Media Objectivity and First Amendment Rights
The ideal that objectivity is a standard that media should be held up to has been embraced by an American society suspect of sensationalism and other media excesses. However, too much emphasis on maintaining objectivity stifles free speech if all content must meet some arbitrary standard of fairness. This is especially true in the political arena, where free speech fosters the necessary debate to inform citizens of all sides of the salient issues before elections. The media is endangered by business and governmental elite who would prefer that it have no say at all than to have it express any partisan views freely.
Communications businesses such as Verizon Wireless demonstrated on Friday September 28th that they have an inordinate amount of control over free speech in the services that they provide to consumers. Verizon Wireless controversially turned down the request of NARAL Pro-Choice America, an abortion rights group, for a text-messaging privilege that would give voluntary users a short cut to get updates (“NARAL’s case…”). Verizon’s reasoning was that it did not wish to offend anyone by seeming to support partisan views: “its messaging system was closed to groups with content or an agenda that ‘may be seen as controversial or unsavory to any of our users’ “(“NARAL’s case…”) Even though it eventually reversed its decision on NARAL (Liptak), the fact remains that Verizon had attempted to stifle free speech on an inconveniently controversial topic in order to keep the content of the communications it provides objective.
Although Verizon Wireless is a private company and First Amendment cases must involve government in order to be valid, the actions of Verizon Wireless would constitute content regulation and a violation of the First Amendment if it were a governmental entity. Text messaging is not traditional media, but it provides a form of new media in which individuals and partisan groups can express their perspectives and foster political debate. The dangerous precedent Verizon set by attempting to suppress it could open the door to possible government involvement and limitation of biased, partisan speech for the sake of impartiality. Such possibilities include “Net neutrality” rules, which “would bar Internet access providers [like Verizon] from favoring or blocking any legal content, application or service” (“NARAL’s case…”) It is just to have rules against overregulation of content, but why should partiality be condemned? Verizon opposes “Net neutrality” rules ostensibly because it wants to be able to favor content that it supports; its actions in the NARAL case ironically imply more sinister motives.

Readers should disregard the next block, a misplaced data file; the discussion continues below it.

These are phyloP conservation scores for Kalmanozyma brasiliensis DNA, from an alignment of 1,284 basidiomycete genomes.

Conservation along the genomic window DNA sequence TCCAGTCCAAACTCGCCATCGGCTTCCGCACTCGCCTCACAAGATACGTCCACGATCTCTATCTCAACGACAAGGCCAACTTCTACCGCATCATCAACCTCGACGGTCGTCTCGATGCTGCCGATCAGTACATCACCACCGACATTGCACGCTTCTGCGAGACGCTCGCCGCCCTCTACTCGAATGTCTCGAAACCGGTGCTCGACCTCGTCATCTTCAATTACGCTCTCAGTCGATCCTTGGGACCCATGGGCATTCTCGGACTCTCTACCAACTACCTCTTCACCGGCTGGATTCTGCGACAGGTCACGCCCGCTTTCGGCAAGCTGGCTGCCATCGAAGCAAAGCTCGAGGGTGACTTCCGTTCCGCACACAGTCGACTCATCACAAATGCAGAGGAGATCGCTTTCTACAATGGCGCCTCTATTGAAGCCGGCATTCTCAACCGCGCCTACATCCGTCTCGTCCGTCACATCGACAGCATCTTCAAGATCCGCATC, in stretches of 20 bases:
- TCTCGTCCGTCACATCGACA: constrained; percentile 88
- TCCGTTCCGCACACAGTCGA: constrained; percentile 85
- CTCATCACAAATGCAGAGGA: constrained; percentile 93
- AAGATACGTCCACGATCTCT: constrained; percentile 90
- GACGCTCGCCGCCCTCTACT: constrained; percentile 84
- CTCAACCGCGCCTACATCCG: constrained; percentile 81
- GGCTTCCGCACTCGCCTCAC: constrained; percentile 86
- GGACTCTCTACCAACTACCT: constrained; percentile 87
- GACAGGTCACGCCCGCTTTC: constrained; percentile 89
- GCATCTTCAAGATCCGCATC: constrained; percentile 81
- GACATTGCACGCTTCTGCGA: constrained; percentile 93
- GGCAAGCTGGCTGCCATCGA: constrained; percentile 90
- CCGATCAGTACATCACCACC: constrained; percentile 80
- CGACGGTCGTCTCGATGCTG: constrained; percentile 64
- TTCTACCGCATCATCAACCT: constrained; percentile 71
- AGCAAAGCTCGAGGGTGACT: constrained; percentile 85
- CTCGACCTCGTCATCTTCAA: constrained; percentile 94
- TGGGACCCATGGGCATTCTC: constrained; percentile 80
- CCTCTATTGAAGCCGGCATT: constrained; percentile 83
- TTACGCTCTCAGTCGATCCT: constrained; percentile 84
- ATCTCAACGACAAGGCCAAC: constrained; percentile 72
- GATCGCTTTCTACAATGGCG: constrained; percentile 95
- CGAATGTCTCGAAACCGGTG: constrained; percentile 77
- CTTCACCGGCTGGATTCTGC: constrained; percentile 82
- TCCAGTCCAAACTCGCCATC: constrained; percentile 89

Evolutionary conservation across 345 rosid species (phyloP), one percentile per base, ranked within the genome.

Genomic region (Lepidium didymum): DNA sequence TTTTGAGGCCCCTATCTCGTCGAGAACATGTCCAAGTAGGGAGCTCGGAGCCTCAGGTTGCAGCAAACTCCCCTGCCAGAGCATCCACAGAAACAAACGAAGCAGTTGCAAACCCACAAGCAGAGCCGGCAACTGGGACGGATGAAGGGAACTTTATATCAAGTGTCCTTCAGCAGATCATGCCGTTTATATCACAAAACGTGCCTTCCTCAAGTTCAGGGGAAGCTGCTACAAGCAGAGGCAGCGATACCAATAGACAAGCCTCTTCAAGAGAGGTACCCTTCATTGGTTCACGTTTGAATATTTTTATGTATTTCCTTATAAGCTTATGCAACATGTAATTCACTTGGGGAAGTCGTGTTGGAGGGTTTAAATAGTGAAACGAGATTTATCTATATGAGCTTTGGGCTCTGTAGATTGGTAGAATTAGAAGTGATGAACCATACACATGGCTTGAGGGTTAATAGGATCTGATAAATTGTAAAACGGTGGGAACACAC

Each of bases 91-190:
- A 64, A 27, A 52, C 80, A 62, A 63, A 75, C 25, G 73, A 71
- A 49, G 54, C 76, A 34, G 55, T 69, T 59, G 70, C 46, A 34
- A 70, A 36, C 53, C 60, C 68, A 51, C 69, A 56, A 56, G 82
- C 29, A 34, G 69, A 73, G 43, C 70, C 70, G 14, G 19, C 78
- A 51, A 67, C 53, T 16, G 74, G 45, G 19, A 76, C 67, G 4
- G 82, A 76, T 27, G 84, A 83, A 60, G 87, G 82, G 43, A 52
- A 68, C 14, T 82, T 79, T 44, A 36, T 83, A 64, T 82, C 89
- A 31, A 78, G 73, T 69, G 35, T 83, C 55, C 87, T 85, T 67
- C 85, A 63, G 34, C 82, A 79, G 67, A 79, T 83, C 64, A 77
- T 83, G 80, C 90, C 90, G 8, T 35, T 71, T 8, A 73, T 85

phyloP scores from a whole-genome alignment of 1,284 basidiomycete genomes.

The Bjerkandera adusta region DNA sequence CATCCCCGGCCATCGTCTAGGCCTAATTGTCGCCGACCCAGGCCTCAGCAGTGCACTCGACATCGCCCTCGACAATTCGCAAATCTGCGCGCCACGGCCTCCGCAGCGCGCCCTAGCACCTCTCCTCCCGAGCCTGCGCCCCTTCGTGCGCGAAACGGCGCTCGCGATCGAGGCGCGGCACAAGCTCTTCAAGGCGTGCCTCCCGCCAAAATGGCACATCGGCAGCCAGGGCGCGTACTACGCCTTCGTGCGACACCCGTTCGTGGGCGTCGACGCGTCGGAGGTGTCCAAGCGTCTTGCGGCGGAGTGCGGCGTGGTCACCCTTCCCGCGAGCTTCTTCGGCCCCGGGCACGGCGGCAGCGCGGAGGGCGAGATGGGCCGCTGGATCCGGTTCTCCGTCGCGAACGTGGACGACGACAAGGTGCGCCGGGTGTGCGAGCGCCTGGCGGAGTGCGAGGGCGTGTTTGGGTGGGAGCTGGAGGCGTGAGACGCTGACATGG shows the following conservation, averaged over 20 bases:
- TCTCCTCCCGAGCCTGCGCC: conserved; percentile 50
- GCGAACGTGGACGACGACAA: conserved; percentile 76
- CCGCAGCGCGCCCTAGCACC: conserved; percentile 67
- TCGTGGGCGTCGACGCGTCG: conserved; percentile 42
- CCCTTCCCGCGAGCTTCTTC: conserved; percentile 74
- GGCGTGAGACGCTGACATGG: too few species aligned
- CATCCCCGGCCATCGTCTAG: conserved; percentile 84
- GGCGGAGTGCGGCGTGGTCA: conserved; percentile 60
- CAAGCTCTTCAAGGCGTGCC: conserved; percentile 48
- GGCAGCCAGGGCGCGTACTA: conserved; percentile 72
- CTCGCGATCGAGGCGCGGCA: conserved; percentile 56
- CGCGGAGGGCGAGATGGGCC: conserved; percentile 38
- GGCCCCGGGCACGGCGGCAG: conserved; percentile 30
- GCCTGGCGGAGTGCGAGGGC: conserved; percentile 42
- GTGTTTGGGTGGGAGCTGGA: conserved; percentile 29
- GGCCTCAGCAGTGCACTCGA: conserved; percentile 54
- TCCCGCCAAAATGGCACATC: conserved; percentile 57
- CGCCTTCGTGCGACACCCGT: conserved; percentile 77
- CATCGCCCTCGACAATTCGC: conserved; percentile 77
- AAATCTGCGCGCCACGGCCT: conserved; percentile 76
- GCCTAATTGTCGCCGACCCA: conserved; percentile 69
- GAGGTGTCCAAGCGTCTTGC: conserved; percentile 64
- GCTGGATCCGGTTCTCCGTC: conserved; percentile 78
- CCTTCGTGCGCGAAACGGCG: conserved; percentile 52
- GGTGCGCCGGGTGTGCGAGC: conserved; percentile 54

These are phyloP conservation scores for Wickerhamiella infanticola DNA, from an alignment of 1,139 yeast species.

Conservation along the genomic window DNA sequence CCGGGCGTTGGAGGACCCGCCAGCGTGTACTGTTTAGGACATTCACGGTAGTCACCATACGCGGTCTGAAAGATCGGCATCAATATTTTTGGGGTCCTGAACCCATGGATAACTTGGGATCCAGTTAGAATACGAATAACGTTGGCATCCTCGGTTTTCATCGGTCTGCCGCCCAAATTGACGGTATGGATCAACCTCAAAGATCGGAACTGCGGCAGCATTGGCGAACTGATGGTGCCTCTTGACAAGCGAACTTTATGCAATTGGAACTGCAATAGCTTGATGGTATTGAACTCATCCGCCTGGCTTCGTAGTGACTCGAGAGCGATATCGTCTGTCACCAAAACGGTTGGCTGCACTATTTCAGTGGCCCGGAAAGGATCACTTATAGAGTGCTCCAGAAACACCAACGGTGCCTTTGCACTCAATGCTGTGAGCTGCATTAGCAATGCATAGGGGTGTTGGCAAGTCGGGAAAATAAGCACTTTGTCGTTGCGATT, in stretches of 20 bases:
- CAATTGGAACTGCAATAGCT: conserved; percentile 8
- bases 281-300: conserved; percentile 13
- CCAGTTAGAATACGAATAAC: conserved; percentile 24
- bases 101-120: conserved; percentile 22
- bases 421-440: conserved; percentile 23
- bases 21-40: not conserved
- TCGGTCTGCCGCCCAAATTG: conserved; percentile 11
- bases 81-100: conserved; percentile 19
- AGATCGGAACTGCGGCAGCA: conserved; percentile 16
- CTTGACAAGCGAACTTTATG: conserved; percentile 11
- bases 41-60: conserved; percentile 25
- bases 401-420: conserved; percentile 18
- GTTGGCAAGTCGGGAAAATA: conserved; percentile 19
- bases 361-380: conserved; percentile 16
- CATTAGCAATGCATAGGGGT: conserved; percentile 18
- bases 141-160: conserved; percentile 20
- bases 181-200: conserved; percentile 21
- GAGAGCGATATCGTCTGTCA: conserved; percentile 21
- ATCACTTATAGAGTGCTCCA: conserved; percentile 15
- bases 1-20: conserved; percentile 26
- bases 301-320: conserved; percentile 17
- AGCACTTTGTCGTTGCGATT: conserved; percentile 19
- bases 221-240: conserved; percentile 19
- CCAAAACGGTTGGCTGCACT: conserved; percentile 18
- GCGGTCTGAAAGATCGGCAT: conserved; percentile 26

In dealing with traditional media, the government has sought to impose “fair” rules in order that both political parties may have equal representation in the media. The most recent law that applies to the media is the McCain-Feingold Act of 2002, which regulates the financing of political campaigns (“Bipartisan Campaign Reform Act”). The relevant clause deals with partisan issue ads, and states that corporations are prohibited from paying for an ad that mentions a candidate’s name (“Bipartisan Campaign Reform Act”). Corporations include the media, which are technically not allowed to sponsor any ad that takes a biased stance on a controversial issue, but are allowed to express their opinions on issues and even endorse candidates, ironically enough. Although the New York Times has supported the expansion of campaign finance laws in the past out of concern for possible corruption in the campaigning process, it has found itself targeted by the Federal Election Commission under the McCain-Feingold Act. The New York Times has been accused of a violation for giving the radical leftist group MoveOn.org a special discount for an ad it displayed “accusing General David Petraeus of betrayal in advance of his Congressional testimony” (“In defense…”) Whether or not the FEC will prosecute the New York Times for a violation is under investigation still since no political candidate has been expressly named. Nevertheless, the New York Times has come under great scrutiny for supporting a partisan group and this case highlights the dangers of overbroad campaign finance laws that can lead to regulation of free speech. Although the speech under question is an advertisement, the Supreme Court has ruled before in cases where the content of advertisements was regulated that political speech in commercial form is protected (See New York Times Co. v. Sullivan). The New York Times should not be prohibited from supporting a viewpoint that it endorses, since it is already free to have a liberal bias in its content under First Amendment protection.
The First Amendment does not protect only inoffensive, unbiased speech; otherwise there would be no need for a First Amendment. Thus the right of the media to be as partisan as it wants must be protected from interests that would rather have no debate than a free exchange of ideas.